What is Belly Dance?
We do not regulate what belly dance looks like, we rather encourage ongoing discussion within our community on topics such as the various styles of belly dance, the pros and cons of labels, and ethical fusion in dance. Around the world, belly dance is practiced by people of all types- men, women, genderfluid, all ages and body types imaginable, alter-abled folks, and people from a huge spectrum of cultural backgrounds. It is a wonderfully inclusive dance form. Officially, in the Guild, if you define yourself as a Belly Dancer, you are one!
'Belly Dance' itself is an umbrella term coined in the US, to describe hundreds of separate dance styles. 'Belly Dance' comes from the french 'Danse du Ventre', which was the original term used by the showrunners of the Midway Plaisance at the 1893 Chicago World's Fair to describe the Middle Eastern and North African dances showcased there. For more info on the dancers, dealings, and sometimes culturally insensitive and exploitative practices at the 1893 Worlds Fair, please see Looking for Little Egypt by Donna Carlton.
In very general terms, the four basic styles are Folkloric/Traditional, Orientale/Cabaret (also called 'Classic'), Tribal Improv, and Theatrical/Fusion. Props that belly dancers of all styles might use include veil, sword, finger cymbals, fans, assaya or 'cane', baskets, shamadan, fire props, fan-veil, isis wings, scarves, etc.
Folkloric/Traditional includes dances from specific regions of the Middle East, Balkans, India and North Africa. These dances are region and culture-specific, were not necessarily developed for performance or public viewing, and often include folk-dances that are still danced today. Arabic Dabke, Egyptian Raqs Baladi, and Persian Khaleegy are all examples of folkloric dances. They have deep regional/cultural roots and histories, and are considered to be cultural dances as opposed to stage-performance dances (though they can of course be performed on a stage.)
Orientale, also called 'Classic' or 'Cabaret', is what most North Americans tend to think of when they hear the term 'belly dance.' It solidified as a style in the '50s and '60s, with the primary stylistic elements coming from Egypt, Turkey, and cinematic film from both the Middle East and America. A few styles that fall under the Orientale banner are Turkish, Raqs Sharqi, and American Cabaret. Performers typically wear either performance dresses or bedlah, the beaded bra-and-belt set worn with a light skirt or panels. There is a strong focus on the more Middle-Eastern ideals of becoming a conduit for the music, as opposed to creating a narrative or character onstage. In other words, a primary goal for performers tends to be to personify the feelings portrayed in the music being played. Props of choice include finger cymbals, veil, isis wings, shamadan, and assaya.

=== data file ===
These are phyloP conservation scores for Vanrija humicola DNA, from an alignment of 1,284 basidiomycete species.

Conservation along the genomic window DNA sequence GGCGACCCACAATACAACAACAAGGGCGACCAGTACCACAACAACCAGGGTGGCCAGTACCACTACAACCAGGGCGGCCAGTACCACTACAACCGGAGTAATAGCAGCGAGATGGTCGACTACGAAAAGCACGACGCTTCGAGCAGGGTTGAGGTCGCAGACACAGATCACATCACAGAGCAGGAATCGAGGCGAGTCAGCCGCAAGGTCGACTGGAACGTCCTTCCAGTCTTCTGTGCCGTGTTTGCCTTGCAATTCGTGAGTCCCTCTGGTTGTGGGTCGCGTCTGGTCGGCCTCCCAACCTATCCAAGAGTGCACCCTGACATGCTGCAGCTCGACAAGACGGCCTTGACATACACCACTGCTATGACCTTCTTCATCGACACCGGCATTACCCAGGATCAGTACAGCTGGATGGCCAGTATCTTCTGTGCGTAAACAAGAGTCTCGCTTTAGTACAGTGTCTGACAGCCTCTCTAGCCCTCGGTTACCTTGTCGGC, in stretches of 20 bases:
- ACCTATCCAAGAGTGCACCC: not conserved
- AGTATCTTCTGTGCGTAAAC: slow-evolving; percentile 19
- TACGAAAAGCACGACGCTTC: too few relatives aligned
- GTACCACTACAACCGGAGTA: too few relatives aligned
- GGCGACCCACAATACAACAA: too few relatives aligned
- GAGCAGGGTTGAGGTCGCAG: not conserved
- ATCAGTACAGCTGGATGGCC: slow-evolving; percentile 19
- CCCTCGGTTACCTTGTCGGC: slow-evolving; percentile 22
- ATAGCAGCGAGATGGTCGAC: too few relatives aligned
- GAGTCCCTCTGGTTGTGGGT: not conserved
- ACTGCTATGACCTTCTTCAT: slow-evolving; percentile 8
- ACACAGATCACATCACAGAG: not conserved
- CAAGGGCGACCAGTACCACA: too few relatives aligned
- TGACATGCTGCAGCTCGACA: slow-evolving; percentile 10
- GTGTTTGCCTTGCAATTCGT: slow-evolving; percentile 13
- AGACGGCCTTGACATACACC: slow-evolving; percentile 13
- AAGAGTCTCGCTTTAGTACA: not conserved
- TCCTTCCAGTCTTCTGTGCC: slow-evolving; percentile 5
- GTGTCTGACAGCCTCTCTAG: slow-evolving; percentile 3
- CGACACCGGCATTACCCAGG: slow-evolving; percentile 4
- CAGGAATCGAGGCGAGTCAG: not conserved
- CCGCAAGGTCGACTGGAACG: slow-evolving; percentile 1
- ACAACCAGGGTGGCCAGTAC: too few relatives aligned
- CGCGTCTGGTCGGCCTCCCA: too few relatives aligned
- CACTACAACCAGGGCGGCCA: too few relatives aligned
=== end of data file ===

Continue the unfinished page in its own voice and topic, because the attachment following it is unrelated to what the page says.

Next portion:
Tribal Improv is an American dance form, which originated in the CA Bay Area in the 1970s. It is a performance dance, typified by troupes or duos who share a set movement vocabulary, which is strung together in the moment using vocal and movement cues. The 'mother' form is called American Tribal Style®, and many other vocabularies have been developed from it. Costumes can vary considerably, but Indian choli-inspired tops, full skirts over pantaloons, and lots of chunky silver accents are typical costuming choices. With Tribal Improv, the focus in performance tends to be portraying strong personal/troupe presence and connection. Props of choice are generally finger cymbals, swords, and occasionally veils, baskets or fans.
Theatrical/Fusion belly dance is a relatively new, internationally developed style. It was developed for stages as opposed to as a community dance, and may include elements of any other type of dance or performance art imaginable--in technique as well as costuming. Theatrical/Fusion dance tends to lean more towards the Western concept of creating a narrative or character onstage, as opposed to becoming a conduit for the emotions of the music.
Theatrical/Fusion belly dance performers might fuse one or more different styles with belly dance including butoh, contemporary, jazz, opera, pop culture, vaudeville, samba, modern, hip-hop, and more.
Looking for Little Egypt
by Donna Carlton
Belly dance: orientalism, transnationalism, and harem fantasy
by Anthony Shay and Barbara Sellers-Young
Serpent of the Nile: Women and Dance in the Arab
The Tribal Bible, Exploring The Phenomenon That Is American Tribal Style Bellydance
Tribal Vision: A Celebration of Life Through Tribal Belly Dance
by Paulette Rees-Denis
by Edward Said